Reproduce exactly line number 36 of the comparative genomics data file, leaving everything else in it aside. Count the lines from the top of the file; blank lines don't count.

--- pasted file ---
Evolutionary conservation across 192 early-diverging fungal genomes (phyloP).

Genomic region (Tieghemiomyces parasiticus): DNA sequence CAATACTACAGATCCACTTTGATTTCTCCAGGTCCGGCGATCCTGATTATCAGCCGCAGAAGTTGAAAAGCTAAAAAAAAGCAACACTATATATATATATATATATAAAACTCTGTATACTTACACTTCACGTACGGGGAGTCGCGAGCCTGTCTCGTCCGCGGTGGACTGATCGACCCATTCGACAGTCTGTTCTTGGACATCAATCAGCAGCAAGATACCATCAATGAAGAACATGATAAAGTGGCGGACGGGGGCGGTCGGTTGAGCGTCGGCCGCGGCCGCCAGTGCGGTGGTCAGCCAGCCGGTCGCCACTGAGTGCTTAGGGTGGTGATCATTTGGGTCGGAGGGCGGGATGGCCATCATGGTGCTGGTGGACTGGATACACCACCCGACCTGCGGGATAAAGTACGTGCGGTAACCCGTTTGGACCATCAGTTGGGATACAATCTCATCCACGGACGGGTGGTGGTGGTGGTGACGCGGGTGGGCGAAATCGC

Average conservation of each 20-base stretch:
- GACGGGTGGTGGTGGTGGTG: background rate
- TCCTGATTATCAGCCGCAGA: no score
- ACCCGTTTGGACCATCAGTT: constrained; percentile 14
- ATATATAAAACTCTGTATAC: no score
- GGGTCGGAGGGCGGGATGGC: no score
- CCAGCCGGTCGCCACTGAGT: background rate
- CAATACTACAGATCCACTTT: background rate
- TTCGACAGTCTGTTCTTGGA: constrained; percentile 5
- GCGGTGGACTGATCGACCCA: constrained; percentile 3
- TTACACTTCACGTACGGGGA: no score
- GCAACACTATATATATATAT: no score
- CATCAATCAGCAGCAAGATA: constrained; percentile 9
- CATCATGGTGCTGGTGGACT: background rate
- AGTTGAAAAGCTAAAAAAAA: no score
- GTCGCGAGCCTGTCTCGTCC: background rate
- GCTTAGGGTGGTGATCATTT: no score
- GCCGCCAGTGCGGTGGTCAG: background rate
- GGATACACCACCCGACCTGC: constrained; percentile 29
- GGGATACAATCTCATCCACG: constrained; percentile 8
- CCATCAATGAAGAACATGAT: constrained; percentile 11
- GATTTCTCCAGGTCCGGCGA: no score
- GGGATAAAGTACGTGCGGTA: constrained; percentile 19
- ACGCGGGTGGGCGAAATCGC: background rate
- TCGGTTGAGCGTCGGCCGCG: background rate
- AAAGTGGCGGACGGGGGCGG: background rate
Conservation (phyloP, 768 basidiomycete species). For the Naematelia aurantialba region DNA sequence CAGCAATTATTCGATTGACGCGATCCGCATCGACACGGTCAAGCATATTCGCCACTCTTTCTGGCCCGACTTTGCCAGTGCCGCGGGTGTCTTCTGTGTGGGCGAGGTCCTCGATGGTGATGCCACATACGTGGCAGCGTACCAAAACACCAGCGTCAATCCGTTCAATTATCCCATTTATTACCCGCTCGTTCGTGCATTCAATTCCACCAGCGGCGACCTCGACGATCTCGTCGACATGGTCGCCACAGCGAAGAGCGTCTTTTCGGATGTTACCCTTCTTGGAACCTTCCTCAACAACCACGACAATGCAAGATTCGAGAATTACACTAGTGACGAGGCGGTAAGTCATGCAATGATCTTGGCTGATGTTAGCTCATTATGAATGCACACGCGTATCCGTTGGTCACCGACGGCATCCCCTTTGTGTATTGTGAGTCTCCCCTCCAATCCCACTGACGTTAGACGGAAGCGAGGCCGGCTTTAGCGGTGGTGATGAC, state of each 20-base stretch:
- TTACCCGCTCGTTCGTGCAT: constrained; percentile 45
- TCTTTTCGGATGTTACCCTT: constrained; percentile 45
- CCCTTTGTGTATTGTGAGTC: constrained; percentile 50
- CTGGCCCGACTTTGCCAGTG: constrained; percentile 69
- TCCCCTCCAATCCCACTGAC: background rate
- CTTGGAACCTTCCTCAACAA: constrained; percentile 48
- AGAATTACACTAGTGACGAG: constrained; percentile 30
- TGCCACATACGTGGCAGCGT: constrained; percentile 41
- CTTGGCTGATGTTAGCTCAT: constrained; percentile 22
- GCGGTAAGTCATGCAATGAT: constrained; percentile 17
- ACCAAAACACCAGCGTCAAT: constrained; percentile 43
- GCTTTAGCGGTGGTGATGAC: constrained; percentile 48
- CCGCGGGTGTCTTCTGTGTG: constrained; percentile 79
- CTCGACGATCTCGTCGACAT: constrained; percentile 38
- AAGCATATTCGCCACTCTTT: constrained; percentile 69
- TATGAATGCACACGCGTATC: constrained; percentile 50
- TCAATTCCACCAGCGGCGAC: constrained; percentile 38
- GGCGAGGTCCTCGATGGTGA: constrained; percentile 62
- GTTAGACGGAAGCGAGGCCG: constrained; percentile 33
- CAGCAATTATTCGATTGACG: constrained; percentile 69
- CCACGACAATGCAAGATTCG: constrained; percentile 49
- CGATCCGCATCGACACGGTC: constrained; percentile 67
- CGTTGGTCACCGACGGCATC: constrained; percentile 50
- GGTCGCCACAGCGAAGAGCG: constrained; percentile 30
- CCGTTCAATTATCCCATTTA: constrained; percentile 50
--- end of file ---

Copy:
- AGAATTACACTAGTGACGAG: constrained; percentile 30